Source: Global Times
A view of a production line of a smartphone factory in India. Photo: VCG
India’s Defence Minister Rajnath Singh announced recently that the country will stop the import of 101 types of military equipment in a bid to boost domestic weapon production and improve self-reliance in the defense sector.
While the decision is encouraging for a domestic industry that is expected to receive around $53 billion worth of defense contracts over the next six to seven years, some Indian netizens questioned whether India has the capability to produce these items to a high enough quality.
Such doubts are not groundless. The delivery of India’s first domestically produced aircraft carrier, INS Vikrant, was reportedly delayed again in May by at least six months. Starting in 2009, the pace of construction indicates deep seated issues with India’s manufacturing industry around quality assurance and efficiency.
The import ban may also be part of a recent attempt by India to facilitate a new drive named “Self-Reliant India.” As the coronavirus pandemic has crippled businesses and consumer activities in the country in recent months, the Modi government has reportedly been working on new incentives to attract foreign investment in up to five sectors in a bid to boost domestic manufacturing.
For example, a number of global electronics equipment manufacturers have expressed interest in investing in India under the Modi government’s Production-Linked Incentives Scheme, which will offer a range of benefits, including a 6-percent financial incentive on the additional sales of goods produced locally over five years, according to media reports.
In fact, the “Self-Reliant India” initiative can be seen as another campaign underscoring India’s eagerness to develop its manufacturing sector, itself likely derived from the unprecedented economic pressure faced by the country. For a long time, the Indian government has put forward various plans to increase the scale of its manufacturing sector, in a bid to coax labor-intensive industries to address the unemployment problem and raise the average income level. Such a need has become particularly acute against the backdrop of the pandemic outbreak.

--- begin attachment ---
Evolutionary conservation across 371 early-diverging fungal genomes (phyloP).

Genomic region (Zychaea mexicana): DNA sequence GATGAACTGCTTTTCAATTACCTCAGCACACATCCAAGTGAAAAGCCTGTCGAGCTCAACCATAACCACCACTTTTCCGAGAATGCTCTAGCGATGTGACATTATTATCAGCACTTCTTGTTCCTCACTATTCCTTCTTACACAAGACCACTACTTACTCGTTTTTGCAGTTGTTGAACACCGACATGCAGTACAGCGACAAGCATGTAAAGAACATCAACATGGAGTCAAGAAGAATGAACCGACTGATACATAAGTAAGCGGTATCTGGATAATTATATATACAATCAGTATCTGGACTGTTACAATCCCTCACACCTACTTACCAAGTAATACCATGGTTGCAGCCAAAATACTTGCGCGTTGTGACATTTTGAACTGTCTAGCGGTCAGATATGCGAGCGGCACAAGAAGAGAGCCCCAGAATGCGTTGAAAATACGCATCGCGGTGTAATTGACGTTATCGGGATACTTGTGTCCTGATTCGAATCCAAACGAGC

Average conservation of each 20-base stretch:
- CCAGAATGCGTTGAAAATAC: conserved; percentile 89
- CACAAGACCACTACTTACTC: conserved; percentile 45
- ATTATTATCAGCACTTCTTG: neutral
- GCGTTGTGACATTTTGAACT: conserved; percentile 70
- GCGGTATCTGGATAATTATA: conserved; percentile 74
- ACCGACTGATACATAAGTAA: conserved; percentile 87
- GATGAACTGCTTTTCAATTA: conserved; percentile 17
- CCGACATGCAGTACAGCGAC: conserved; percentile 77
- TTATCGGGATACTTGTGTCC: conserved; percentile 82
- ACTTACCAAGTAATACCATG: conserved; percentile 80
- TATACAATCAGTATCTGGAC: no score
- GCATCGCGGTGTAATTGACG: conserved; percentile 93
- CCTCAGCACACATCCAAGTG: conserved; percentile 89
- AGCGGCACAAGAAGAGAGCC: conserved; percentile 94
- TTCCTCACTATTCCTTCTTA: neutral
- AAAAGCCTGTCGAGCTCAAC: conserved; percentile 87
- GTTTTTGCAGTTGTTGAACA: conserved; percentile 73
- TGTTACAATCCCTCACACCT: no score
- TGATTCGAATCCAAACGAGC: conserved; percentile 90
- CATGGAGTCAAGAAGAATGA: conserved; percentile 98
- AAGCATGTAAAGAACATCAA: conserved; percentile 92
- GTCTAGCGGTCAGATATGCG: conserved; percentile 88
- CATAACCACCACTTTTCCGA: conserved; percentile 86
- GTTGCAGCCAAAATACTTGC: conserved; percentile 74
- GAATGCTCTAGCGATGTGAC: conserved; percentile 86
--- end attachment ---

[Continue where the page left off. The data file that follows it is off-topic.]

Yet any manufacturing boost is unlikely to be achieved in the short term, and import restrictions or bans have not historically been successful in reaching such goals. India has been ambitious enough to become the world’s next manufacturing center after China, but in reality, it falls short of achieving manufacturing levels sufficient for its own populace. Difficulties such as poor infrastructure, a complex policy environment, lack of skilled workers, and imbalanced industrial structures need to be properly addressed or they will become a bottleneck in manufacturing development.
In this sense, while India’s urgency to accelerate domestic manufacturing is understandable, the push may backfire on its economy if there is a mismatch between domestic industrial capability and expectations.
Indian policymakers need to rethink whether the recent rush for local manufacturing is too aggressive and whether it really suits its own production conditions. After all, quality rather than speed is always the top priority for a country’s manufacturing sector, no matter its size.